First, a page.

The Soviet regime inherited a sorry legacy from the Russian Empire in terms of infectious diseases. In 1912, for instance, around 13 million people were identified as carrying one — as much as 7% of the total population.
Despite the fact that public health organizations had been set up in dozens of pre-revolutionary Russian cities, there was no single nationwide sanitary-epidemiological (SANEPID) service. The situation was significantly worsened by World War I and the Russian Civil War.
On coming to power, the Bolsheviks became acutely aware of the problem: the Spanish flu was raging throughout the country, not to mention the traditional cholera and typhoid. Despite serious economic difficulties, the authorities nonetheless allocated large amounts of money to improve health conditions in settled areas and encourage the population to take previously unheard-of health precautions.
The adoption of a public health decree on Sept. 15, 1922, introduced a single public health organization, and SANEPID stations began to crop up offering everything needed to fight infectious diseases, including laboratories. This date is considered the birthday of Russia’s SANEPID service.
Realizing that prevention was better than a cure, the authorities introduced far-reaching preventive sanitary measures, including for the food industry and public catering. Already by the late 1920s, mortality rates, including among children, and the incidence of infectious diseases had declined significantly.
At the same time, the Soviet Union paid a great deal of attention to the training of future epidemiologists, microbiologists, and infectious disease specialists. The early 1930s saw the opening of the first sanitary-hygienic departments at medical institutes.
World War II caused the migration of huge swathes of the population and the devastation of vast territories, which led to a serious deterioration of the epidemic situation in the USSR. Dysentery, malaria, typhus, and viral hepatitis proliferated throughout the country. To remedy the situation, SANEPID squads, isolation hospitals, and disinfection units were established as a matter of extreme priority. Training soldiers in the rules of personal hygiene played a key role in tackling the problem.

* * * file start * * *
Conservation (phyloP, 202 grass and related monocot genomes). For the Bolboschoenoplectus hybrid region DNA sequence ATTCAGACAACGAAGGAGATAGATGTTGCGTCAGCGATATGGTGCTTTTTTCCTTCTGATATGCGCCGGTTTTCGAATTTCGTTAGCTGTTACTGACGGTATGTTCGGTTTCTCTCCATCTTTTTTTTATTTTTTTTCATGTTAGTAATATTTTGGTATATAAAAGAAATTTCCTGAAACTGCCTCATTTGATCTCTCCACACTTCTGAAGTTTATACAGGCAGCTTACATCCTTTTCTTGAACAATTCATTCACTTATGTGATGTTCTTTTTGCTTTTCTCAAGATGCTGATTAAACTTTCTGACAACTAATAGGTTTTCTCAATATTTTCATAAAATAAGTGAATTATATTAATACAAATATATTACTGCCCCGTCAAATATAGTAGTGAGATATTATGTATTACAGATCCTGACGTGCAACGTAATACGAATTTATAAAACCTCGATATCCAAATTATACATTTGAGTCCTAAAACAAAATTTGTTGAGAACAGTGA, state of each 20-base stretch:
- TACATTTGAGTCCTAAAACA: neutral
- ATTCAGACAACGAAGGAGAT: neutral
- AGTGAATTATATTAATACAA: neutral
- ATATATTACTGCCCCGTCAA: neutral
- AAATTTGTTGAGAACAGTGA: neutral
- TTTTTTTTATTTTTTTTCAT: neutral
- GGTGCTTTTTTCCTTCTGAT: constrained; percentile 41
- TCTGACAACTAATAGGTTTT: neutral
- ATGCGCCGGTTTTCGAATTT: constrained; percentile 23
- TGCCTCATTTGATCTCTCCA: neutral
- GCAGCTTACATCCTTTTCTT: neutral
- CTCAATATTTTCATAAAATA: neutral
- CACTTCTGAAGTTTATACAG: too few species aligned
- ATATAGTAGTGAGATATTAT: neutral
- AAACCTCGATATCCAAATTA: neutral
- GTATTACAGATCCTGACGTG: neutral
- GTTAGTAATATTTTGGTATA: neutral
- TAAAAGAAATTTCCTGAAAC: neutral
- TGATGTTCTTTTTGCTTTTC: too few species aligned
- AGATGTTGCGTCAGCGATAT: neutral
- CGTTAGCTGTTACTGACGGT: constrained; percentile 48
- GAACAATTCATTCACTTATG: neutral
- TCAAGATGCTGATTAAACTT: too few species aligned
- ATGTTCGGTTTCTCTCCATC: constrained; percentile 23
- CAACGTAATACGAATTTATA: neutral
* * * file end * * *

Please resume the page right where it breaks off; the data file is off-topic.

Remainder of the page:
In the post-war period, the SANEPID service developed alongside industry in general. This resulted in the appearance of a new branch known as “radiation hygiene” — aimed at controlling and reducing workers’ exposure to ionizing radiation at factories and enterprises.
In the early 1970s, the SANEPID service of the USSR was granted broad powers to combat environmental pollution and infectious diseases. No industrial enterprise could be put into operation without one-site treatment facilities, and no settlement could be built without observing the sanitary rules. Sanitary inspectors’ instructions had to be implemented unquestioningly by all state and public institutions, as well as ordinary citizens.
In addition, enterprises, organizations, departments, and even ministries were ordered to comply with all sanitary and hygiene regulations, or else face disciplinary, administrative, and sometimes even criminal liability.
Over the two decades from the 1950s to 1970, the incidence of typhoid fever in the USSR decreased almost fourfold, whooping cough eightfold, and diphtheria more than 70-fold. Vaccines against measles, mumps, polio, and flu were developed and introduced into public health practice. An effective vaccination system was set up nationwide.
It is to the Soviet Union’s immeasurable credit that one of the most terrible diseases known to humankind, smallpox, has been extinct in the wild since 1980. Back in 1958, it handed over 25 million doses of a specially developed vaccine to the WHO for use worldwide, including in India, Iraq, Iran, Afghanistan, and Burma. The Soviet Union donated more anti-smallpox vaccines to the WHO than all other countries combined.
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